In this age of partisan bickering in Washington, we’re pleased to spotlight rays of bipartisan congressional cooperation on a national crisis: opioid abuse.
After months of hard work, much of it led by U.S. Rep. Michael Burgess, R-Texas, and Texas GOP Sen. John Cornyn, a comprehensive bill to address the medical and social scourge of opioid addiction lacks only Donald Trump’s signature to become law. The president, who declared opioid addiction a national emergency, is expected to sign the bill, providing new weapons to curtail an epidemic that has shattered families and communities.
The measure, which passed the House and Senate by overwhelming bipartisan margins, would make it easier for first responders to obtain naloxone, an anti-overdose treatment, and would increase research into non-opioid pain treatment as an alternative to legally prescribed but addictive opioids. The bill also offers greater support for treatment programs and drug courts, and steps up law enforcement resources to prevent fentanyl and other deadly synthetic drugs from coming into the United States.
Opioid addiction is such a widespread problem that congressional action is a strong first step but, unfortunately, not a complete solution. Opioid deaths are higher than the peak yearly death totals from car crashes or gun violence. Nationally, opioid-related overdoses occurred at 116 per day in 2016 — five times the rate in 1999, according to the U.S. Centers for Disease Control and Prevention.
Opioid abuse is a problem in our backyard, too. In Dallas County, at least 1,928 people have died of opioid or heroin overdoses since 2011, according to a Dallas Morning News review of autopsy records earlier this year. Federal law enforcement officials in North Texas have a nine-agency strike force, one of just a handful across the country, to focus on violent gangs that traffic in heroin and synthetic opioids from Mexico and China.
Congress needs to stay on top of opioid abuse and be prepared to tweak or expand strategies as the crisis evolves and to provide additional dollars in other budget cycles. The Congressional Budget Office estimates the bill could cost $8 billion over five years, a fraction of the tens of billions that addiction experts say is needed for treatment and other intervention. A landmark report from the surgeon general two years ago concluded that only about 28 percent of people with an opioid problem receive specialty treatment.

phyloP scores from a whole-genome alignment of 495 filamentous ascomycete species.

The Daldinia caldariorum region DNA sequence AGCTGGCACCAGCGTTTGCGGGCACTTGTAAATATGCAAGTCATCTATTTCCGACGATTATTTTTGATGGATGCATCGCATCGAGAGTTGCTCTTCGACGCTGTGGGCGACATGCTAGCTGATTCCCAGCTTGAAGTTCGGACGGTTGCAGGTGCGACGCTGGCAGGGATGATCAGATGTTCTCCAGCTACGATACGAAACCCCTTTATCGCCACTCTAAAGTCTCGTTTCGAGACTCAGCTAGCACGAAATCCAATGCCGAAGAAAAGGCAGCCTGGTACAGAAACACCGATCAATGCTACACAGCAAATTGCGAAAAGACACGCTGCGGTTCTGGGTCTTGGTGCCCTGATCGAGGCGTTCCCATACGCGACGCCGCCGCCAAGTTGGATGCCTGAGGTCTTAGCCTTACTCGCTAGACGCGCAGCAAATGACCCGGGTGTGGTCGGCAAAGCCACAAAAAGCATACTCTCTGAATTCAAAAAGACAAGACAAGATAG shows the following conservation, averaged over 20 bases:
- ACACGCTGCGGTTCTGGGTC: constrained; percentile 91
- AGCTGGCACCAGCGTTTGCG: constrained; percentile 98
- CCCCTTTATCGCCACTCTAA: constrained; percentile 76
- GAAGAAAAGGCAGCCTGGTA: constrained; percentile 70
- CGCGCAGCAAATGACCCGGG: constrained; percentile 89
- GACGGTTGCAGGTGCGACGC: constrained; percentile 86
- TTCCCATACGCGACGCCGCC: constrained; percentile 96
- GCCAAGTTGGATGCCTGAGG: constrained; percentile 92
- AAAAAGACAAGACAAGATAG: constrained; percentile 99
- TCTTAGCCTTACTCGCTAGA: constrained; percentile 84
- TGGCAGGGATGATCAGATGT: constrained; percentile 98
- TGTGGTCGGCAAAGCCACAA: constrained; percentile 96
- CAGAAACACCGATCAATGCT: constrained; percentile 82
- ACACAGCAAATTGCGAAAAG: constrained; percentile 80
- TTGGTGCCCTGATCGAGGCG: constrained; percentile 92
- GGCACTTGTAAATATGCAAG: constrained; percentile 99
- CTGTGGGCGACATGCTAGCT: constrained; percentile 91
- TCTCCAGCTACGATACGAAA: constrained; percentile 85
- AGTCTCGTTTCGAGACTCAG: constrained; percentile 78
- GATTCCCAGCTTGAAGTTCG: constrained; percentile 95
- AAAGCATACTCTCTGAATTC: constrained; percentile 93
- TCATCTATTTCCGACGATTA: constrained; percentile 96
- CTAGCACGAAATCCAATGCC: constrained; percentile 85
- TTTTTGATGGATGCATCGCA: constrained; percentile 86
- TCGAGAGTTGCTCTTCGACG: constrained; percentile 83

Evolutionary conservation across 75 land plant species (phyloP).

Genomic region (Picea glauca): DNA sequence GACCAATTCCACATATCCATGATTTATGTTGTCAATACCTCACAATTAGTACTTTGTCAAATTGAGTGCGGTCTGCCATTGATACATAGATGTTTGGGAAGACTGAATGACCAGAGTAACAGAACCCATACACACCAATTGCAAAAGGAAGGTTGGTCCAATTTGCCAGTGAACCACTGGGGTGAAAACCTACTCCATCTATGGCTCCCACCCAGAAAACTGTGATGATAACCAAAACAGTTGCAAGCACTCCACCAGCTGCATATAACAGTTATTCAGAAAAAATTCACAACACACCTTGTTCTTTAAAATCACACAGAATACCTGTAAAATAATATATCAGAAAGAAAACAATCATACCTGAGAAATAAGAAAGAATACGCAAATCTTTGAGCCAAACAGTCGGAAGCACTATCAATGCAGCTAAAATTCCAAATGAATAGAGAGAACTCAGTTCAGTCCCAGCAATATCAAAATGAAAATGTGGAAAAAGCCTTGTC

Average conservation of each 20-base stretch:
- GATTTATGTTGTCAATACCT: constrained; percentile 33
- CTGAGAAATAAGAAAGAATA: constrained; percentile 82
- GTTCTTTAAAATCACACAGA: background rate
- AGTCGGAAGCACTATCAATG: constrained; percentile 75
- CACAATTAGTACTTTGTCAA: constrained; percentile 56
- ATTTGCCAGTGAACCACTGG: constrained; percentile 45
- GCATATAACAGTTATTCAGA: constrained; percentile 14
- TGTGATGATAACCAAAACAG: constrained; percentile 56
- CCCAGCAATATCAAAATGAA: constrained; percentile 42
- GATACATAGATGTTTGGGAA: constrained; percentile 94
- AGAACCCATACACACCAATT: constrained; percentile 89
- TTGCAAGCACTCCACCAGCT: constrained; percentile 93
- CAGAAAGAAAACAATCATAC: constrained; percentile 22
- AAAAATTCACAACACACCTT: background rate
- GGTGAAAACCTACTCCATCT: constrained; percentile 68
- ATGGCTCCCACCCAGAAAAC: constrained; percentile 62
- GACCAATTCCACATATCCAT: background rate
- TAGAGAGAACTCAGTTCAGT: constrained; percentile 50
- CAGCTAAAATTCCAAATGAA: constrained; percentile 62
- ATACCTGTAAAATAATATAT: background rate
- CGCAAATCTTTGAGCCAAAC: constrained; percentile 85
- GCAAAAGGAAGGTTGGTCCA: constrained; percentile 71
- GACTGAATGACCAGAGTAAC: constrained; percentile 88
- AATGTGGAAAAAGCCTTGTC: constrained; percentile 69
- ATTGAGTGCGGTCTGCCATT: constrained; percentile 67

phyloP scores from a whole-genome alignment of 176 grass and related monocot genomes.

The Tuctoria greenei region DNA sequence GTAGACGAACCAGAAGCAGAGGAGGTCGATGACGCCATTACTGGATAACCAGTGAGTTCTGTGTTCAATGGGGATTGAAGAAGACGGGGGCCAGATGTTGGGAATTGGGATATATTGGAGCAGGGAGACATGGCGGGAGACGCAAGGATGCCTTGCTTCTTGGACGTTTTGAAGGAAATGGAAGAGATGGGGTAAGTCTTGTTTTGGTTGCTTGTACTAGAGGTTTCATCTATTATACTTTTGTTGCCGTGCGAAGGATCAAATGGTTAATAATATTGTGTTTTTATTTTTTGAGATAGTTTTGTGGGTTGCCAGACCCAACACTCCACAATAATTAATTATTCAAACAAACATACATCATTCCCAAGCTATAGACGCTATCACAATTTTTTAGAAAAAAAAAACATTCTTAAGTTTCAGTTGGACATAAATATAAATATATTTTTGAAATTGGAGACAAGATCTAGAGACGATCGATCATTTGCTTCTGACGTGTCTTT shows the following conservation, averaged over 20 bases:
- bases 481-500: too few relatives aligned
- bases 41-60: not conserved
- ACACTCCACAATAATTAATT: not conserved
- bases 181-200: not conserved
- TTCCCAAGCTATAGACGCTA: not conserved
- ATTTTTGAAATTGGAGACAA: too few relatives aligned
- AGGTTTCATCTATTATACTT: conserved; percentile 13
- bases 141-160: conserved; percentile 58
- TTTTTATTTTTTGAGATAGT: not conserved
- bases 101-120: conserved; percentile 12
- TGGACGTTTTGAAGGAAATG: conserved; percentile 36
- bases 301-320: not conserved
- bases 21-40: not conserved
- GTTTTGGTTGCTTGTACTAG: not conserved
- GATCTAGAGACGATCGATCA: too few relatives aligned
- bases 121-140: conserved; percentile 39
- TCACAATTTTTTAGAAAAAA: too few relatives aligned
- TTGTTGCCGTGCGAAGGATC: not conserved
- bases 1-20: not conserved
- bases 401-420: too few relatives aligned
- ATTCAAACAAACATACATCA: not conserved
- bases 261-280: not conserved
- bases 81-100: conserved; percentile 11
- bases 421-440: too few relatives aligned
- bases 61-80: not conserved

The good news is that Democrats and Republicans found common ground on many issues and didn’t let the perfect be the enemy of the good. For now, we’ll call that a big win.
A jerk with tenure: Brooklyn College can’t touch a professor who says sexual assault is a rite of male passage
New York Daily News, Oct. 8
Trolling for outrage, a Brooklyn College business professor who specializes in skewering the left-wing cant of the academy wrote something abhorrent on his blog: that “If someone did not commit sexual assault in high school, then he is not a member of the male sex.”
Further, that “The Democrats have become a party of tutu-wearing pansies, totalitarian sissies who lack virility, a sense of decency, or the masculine judgment that has characterized the greatest civilizations.”
Mitchell Langbert, who now insults the city’s intelligence by pretending this was all Swiftian satire, is a tenured professor at a public university, one that rightly asserts in its policy on free expression that “concerns about civility can never be used as a justification for closing off discussion of ideas, however disagreeable or offensive they may be to some members of the University community.
“The appropriate response to false or offensive speech is not to prohibit it but to respond with more speech.”
So, while some call for Langbert to get canned, we simply say to him: Get bent.